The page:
Browns beating themselves
Browns coach Eric Mangini must have felt like he was at home in
his living room scolding his three young sons.
For the second straight Monday, Cleveland’s coach stood in front
of his players and lectured them about their Sunday sins.
Too many penalties. Too many turnovers. Too many mistakes.
Too this. Too that.
”They’re tired of me saying it, and I’m tired of saying it,”
an exasperated Mangini said. ”We can’t have penalties. We can’t.
We can’t turn the ball over. We can’t do it. We’ll drill it, we’ll
talk about it, we’ll review it, we’ll analyze it. … You can’t
expect to win close games.
”Two games decided by five points with big swings in momentum,
you can’t do it.”
The Browns (0-2) dropped their second straight winnable game, a
16-14 loss to the Kansas City Chiefs in a game that was almost
identical to their 17-14 loss at Tampa Bay a week earlier.
For the second straight game, Cleveland’s starting quarterback –
this time, it was backup Seneca Wallace filling in for injured
starter Jake Delhomme – threw a costly interception. For the second
straight game, the Browns failed to score in the second half as
their offense disappeared. For the second straight game,
Cleveland’s defense played good enough to win.
And, for the second straight game, the Browns came up short.
”We were leading both games,” wide receiver Mohamed Massaquoi
said, slightly shaking his head. ”We turned the ball over. We had
too many penalties in the second half. We just didn’t finish the
way we’re supposed to.”
See, the Browns are listening to Mangini. They’re just not doing
what they’re told.
This is not the start the Browns wanted – nor the one Mangini
may need to keep his job.
While there’s no evidence team president Mike Holmgren is ready
to make any drastic moves, the Browns have no breaks in their
schedule over the next seven weeks, and without a win or two or any
significant improvement, the cries for Mangini’s dismissal already
filling the air on sports talk shows will get louder.
The Browns, though, still have optimism despite losing to two
teams they felt they should have beaten.
”We know we’re a better team and we just handed out
victories,” cornerback Eric Wright said. ”We were in situations
where we should have won two games and we lost them.”
Mangini’s post-mortem on Cleveland’s latest loss, which dropped
the Browns to 1-11 in home openers since 1999, focused on the
team’s self-inflicted wounds (nine penalties for 78 yards) and the
offense’s inability to move the ball in the second half.
With Wallace under center in his 15th career start, Cleveland
gained only 55 yards and three first downs – one came on a penalty
– after halftime. The Browns were predictable and unable to find
any holes in Kansas City’s defense, which ended last season as the
NFL’s 30th-ranked unit and had a short week after playing on Monday
After reviewing tape, Mangini said he wished he had used more of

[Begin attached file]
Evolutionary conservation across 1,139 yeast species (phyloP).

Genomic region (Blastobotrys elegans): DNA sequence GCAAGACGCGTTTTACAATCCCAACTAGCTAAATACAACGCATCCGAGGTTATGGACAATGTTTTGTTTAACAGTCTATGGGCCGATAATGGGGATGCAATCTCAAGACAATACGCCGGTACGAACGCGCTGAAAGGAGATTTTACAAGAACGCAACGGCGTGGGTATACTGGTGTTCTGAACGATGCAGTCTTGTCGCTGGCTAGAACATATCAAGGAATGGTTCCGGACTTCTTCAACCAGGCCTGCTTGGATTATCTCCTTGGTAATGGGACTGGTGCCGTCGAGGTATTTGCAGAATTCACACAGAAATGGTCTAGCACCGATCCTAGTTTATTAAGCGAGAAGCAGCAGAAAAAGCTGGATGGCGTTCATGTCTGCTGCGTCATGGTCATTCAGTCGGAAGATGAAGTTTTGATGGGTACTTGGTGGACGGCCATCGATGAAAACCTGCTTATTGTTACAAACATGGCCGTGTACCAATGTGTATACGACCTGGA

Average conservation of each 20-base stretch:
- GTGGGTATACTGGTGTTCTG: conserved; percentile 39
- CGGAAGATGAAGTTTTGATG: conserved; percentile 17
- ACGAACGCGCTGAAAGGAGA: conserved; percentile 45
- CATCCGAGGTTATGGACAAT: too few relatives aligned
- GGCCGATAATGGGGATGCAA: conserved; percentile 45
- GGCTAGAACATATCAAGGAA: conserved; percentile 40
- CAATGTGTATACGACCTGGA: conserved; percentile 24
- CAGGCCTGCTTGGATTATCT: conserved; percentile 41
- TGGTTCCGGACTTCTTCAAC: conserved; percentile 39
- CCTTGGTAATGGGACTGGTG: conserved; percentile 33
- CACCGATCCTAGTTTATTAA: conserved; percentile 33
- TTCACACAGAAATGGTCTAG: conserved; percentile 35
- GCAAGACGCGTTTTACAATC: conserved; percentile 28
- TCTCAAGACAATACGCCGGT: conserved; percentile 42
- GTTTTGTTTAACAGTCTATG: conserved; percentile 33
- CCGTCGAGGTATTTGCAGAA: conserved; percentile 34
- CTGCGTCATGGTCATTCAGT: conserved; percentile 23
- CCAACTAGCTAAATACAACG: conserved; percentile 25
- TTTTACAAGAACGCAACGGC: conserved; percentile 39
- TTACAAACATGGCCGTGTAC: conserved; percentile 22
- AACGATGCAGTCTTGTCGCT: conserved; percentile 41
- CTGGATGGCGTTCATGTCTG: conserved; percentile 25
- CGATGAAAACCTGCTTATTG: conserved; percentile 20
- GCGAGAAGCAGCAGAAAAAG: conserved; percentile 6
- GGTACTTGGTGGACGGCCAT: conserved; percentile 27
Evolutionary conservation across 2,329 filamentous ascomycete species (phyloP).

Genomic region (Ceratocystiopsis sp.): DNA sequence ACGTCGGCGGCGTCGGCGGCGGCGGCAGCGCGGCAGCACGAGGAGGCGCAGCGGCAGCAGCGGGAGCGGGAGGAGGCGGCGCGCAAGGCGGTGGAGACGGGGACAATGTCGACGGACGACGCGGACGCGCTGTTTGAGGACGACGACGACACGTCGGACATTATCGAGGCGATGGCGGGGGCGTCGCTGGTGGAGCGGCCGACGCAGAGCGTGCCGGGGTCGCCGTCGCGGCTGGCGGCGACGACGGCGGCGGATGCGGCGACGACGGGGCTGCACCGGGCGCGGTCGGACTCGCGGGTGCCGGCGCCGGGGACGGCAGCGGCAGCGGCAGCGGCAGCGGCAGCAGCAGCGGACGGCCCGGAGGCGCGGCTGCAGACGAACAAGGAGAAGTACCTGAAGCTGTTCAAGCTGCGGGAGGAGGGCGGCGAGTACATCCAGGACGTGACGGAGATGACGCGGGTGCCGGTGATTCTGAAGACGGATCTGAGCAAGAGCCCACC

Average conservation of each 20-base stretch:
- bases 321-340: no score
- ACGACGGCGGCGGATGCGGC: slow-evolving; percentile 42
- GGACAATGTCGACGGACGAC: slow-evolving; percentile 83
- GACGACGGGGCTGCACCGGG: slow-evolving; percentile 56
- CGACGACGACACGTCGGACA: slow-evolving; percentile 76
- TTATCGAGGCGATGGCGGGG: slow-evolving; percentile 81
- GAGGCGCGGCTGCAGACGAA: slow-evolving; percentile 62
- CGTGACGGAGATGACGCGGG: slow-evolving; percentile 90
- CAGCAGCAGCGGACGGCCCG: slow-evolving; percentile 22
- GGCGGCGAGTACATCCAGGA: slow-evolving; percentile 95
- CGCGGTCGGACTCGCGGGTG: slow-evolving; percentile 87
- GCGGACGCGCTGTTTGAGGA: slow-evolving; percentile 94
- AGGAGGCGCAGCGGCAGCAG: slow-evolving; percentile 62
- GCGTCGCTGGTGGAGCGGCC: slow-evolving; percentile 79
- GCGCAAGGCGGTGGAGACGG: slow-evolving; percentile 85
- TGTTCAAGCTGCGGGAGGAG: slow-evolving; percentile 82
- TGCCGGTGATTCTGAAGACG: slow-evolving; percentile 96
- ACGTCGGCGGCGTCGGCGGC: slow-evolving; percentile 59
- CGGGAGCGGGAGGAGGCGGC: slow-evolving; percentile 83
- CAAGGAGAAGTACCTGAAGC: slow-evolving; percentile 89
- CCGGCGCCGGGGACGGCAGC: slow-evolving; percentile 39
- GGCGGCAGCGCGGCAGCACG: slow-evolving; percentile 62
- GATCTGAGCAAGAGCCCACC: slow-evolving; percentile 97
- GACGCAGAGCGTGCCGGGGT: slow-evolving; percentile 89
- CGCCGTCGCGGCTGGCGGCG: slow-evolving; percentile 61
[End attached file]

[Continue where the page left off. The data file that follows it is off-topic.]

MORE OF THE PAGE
the ”Wildcat” package with wide receiver Joshua Cribbs at
quarterback and Wallace lined up on the edge. The Browns used it
only once, with Cribbs picking up 1 yard on a 3rd-and-3.
”Looking back, it’s something I would have done more in
retrospect,” said Mangini, adding offensive coordinator Brian
Daboll concurred with his assessment. ”We talked about it this
morning. Both of us agreed, we should’ve run it more – to get Josh
more touches. He’s got a chance on any play.”
The Browns don’t have many playmakers. Cribbs, who returned two
kickoffs for touchdowns against the Chiefs last season, is the
club’s best home-run hitter – and maybe even their best runner.
Mangini isn’t the only one who would like to see Cribbs get the
”Everybody knows that Josh can do once he has the ball in his
hands,” Massaquoi said. ”Special things happen when he has the
Mangini did not have any update on Delhomme, who injured his
right ankle while throwing an interception in last week’s game at
Tampa Bay. Delhomme was in a walking boot on the sideline Sunday.
Mangini promised he would have further information on Wednesday,
when the Browns begin preparing for this week’s game in
Mangini did not promise any wholesale lineup changes, but made
it clear that he won’t tolerate mistakes from those currently on
”I don’t really see it as me benching anybody,” he said. ”I
see it as either hold onto ball and get carries or you don’t hold
onto the ball and you don’t get carries. The same thing with
penalties. Either you stay onsides or you don’t. If you jump
offsides on third down, then we’re not going to play you on third
down. That’s it. We’ll put somebody else in and if they beat us on
the play, they beat us on the play.
”If that person’s maybe not exactly who we would want on that
play, it’s going to be better than giving away a first down. We’ve
got to do it. There’s no alternative.”